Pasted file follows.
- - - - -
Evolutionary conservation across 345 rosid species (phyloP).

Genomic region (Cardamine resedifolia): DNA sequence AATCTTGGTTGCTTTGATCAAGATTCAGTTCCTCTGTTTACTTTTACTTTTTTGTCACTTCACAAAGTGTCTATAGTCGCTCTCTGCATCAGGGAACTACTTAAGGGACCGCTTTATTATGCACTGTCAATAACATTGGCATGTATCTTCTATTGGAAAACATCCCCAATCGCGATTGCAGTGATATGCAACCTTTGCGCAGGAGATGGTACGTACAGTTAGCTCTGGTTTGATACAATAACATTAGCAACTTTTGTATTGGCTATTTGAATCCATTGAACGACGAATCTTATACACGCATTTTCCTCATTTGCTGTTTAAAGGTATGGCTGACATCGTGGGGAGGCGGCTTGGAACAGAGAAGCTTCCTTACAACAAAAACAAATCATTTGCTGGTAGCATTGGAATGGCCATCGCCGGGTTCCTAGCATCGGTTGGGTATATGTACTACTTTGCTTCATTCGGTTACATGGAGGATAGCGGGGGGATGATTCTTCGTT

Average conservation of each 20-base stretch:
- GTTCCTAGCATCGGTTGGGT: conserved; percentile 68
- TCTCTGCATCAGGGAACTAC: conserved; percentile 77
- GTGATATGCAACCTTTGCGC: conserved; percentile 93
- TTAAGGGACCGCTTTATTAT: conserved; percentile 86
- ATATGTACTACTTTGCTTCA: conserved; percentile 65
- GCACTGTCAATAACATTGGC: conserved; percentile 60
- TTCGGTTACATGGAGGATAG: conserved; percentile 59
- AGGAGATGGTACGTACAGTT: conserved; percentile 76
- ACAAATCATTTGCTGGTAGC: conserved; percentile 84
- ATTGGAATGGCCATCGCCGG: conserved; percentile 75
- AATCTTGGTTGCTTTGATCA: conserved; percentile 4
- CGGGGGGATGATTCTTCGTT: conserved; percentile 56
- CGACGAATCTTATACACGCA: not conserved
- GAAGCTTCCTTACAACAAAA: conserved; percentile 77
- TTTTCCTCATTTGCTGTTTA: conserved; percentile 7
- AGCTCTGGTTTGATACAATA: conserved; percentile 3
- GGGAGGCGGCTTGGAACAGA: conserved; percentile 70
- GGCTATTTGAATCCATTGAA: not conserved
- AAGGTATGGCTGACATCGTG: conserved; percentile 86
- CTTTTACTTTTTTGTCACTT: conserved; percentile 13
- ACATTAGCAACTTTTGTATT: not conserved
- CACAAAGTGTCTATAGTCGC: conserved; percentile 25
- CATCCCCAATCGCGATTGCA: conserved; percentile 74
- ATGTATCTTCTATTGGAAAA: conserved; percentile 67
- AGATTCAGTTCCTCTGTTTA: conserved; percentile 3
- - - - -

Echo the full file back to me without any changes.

Evolutionary conservation across 345 rosid species (phyloP).

Genomic region (Cardamine resedifolia): DNA sequence AATCTTGGTTGCTTTGATCAAGATTCAGTTCCTCTGTTTACTTTTACTTTTTTGTCACTTCACAAAGTGTCTATAGTCGCTCTCTGCATCAGGGAACTACTTAAGGGACCGCTTTATTATGCACTGTCAATAACATTGGCATGTATCTTCTATTGGAAAACATCCCCAATCGCGATTGCAGTGATATGCAACCTTTGCGCAGGAGATGGTACGTACAGTTAGCTCTGGTTTGATACAATAACATTAGCAACTTTTGTATTGGCTATTTGAATCCATTGAACGACGAATCTTATACACGCATTTTCCTCATTTGCTGTTTAAAGGTATGGCTGACATCGTGGGGAGGCGGCTTGGAACAGAGAAGCTTCCTTACAACAAAAACAAATCATTTGCTGGTAGCATTGGAATGGCCATCGCCGGGTTCCTAGCATCGGTTGGGTATATGTACTACTTTGCTTCATTCGGTTACATGGAGGATAGCGGGGGGATGATTCTTCGTT

Average conservation of each 20-base stretch:
- GTTCCTAGCATCGGTTGGGT: conserved; percentile 68
- TCTCTGCATCAGGGAACTAC: conserved; percentile 77
- GTGATATGCAACCTTTGCGC: conserved; percentile 93
- TTAAGGGACCGCTTTATTAT: conserved; percentile 86
- ATATGTACTACTTTGCTTCA: conserved; percentile 65
- GCACTGTCAATAACATTGGC: conserved; percentile 60
- TTCGGTTACATGGAGGATAG: conserved; percentile 59
- AGGAGATGGTACGTACAGTT: conserved; percentile 76
- ACAAATCATTTGCTGGTAGC: conserved; percentile 84
- ATTGGAATGGCCATCGCCGG: conserved; percentile 75
- AATCTTGGTTGCTTTGATCA: conserved; percentile 4
- CGGGGGGATGATTCTTCGTT: conserved; percentile 56
- CGACGAATCTTATACACGCA: not conserved
- GAAGCTTCCTTACAACAAAA: conserved; percentile 77
- TTTTCCTCATTTGCTGTTTA: conserved; percentile 7
- AGCTCTGGTTTGATACAATA: conserved; percentile 3
- GGGAGGCGGCTTGGAACAGA: conserved; percentile 70
- GGCTATTTGAATCCATTGAA: not conserved
- AAGGTATGGCTGACATCGTG: conserved; percentile 86
- CTTTTACTTTTTTGTCACTT: conserved; percentile 13
- ACATTAGCAACTTTTGTATT: not conserved
- CACAAAGTGTCTATAGTCGC: conserved; percentile 25
- CATCCCCAATCGCGATTGCA: conserved; percentile 74
- ATGTATCTTCTATTGGAAAA: conserved; percentile 67
- AGATTCAGTTCCTCTGTTTA: conserved; percentile 3